Almost Home Kids—Sharing the Care for the Area’s Medically Fragile Children

July 2014 View more

DeborahGrisko_800wWhen children with complicated healthcare needs are discharged from the hospital, their families may not be prepared to care for them on their own. There is medical equipment to master, nursing services to hire, and benefits to navigate. That, coupled with the constant care a medically fragile child requires, can leave families feeling overwhelmed and underprepared. Fortunately, Almost Home Kids (AHK), a Naperville-based nonprofit, provides a home-like setting where families can successfully transition their child’s care from the hospital to the home.

Medically Fragile

Children deemed “medically fragile” are stable enough to leave the hospital, but still need life-sustaining treatment, equipment, and assistance with daily activities. “By offering both transitional and respite care, we provide two very unique and important services to families in the community,” says Deborah Grisko, AHK president and executive director.

The concept for AHK began in 1992 when two mothers faced the challenge of caring for their own children with special medical needs. In 1999, the organization received a HUD grant and began offering onsite respite care at its current Naperville facility. “Almost Home Kids is unique to Illinois,” Grisko explains. “No other state has a community-based health care center like ours.”

Transitional Care Program

“We added transitional care to our services during the 2004 nursing shortage,” said Grisko. “Assisting families with their transition from the hospital to their home is a big part of our focus today.” During their 120-day stay, children receive 24-hour care from pediatric nurses, while their families are trained how to use home medical equipment and care for their children’s special needs. The staff also accompanies families on medical appointments and helps them navigate the Medicaid system.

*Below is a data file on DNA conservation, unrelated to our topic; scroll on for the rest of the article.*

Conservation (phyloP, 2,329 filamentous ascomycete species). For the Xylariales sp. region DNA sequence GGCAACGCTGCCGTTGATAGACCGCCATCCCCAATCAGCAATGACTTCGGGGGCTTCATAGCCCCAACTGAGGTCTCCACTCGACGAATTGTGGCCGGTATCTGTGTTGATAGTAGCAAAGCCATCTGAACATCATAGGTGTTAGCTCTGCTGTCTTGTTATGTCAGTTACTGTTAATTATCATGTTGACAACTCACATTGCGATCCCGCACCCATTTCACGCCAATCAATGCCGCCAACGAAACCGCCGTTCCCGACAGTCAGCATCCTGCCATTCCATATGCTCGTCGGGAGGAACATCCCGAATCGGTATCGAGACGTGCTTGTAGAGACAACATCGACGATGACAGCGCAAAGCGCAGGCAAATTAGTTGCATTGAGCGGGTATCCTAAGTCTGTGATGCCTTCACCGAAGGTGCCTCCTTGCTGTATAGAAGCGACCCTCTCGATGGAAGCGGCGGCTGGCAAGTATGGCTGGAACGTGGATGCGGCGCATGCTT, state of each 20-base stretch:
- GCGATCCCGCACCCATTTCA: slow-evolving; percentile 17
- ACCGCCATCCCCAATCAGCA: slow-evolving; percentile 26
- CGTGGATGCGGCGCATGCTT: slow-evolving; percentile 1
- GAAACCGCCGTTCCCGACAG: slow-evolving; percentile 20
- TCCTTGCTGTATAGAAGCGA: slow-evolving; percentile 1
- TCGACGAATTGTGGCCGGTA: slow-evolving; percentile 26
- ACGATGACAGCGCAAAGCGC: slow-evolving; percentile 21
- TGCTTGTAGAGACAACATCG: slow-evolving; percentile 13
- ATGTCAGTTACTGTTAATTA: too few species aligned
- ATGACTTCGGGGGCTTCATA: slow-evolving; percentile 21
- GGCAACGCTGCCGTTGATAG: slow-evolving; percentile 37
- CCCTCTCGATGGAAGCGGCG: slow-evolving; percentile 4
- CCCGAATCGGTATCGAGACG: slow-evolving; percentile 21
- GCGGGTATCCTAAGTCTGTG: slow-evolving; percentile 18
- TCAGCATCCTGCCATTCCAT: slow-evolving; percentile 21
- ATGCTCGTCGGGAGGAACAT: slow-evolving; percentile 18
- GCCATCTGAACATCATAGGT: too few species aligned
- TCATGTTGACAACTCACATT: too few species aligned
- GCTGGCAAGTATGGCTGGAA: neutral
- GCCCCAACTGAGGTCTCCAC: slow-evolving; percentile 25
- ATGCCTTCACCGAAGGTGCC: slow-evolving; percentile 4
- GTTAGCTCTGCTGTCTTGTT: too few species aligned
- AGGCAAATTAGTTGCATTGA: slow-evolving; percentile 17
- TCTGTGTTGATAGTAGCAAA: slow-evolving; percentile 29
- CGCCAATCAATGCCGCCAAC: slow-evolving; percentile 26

Respite Care Services

Under the respite care program, children are able stay at AHK for up to two weeks a year, while their families tend to other things, or simply benefit from a much needed break. “I know parents who hadn’t gone out to dinner for 10 years until they learned about our services,” Grisko explains.

“Our dedicated staff provides good old-fashioned bedside nursing,” says Grisko. “We spoil the kids with all the activity here. It’s almost like a vacation for them when they stay with us.” AHK also provides round trip transportation for children and their equipment. Because three-fourths of the families AHK serves live at or below the poverty level, and respite care is not covered by Medicaid, most of the organization’s fundraising efforts are focused on the respite care program. “We never want to turn anyone away,” Grisko says.

Expanding AHK’s Care

Grisko began working for AHK in 2007. As a mother of five children and a nurse, she was immediately drawn to the groups’ mission. “I firmly believe that every child deserves to grow up in a home instead of an institution or a hospital.”

When Grisko was hired, AHK only had its Naperville location. “There were over 12,000 medically fragile children in the Medicaid system and we only had 12 beds.” Under her leadership, AHK opened its second facility in the Ronald McDonald House near Lurie’s Children’s Hospital in 2012.

AHK’s benefits are far reaching. “It’s a tremendous cost savings to the State of Illinois when a child stays with us versus remaining in the hospital,” said Grisko. “Our services save the State of Illinois over $22 million annually.”

Grisko’s passion for her work is evident. “Our services help the family unit remain healthy. I get the greatest satisfaction seeing a family going home to be a family. They leave here empowered and ready to celebrate their lives.”

For more info,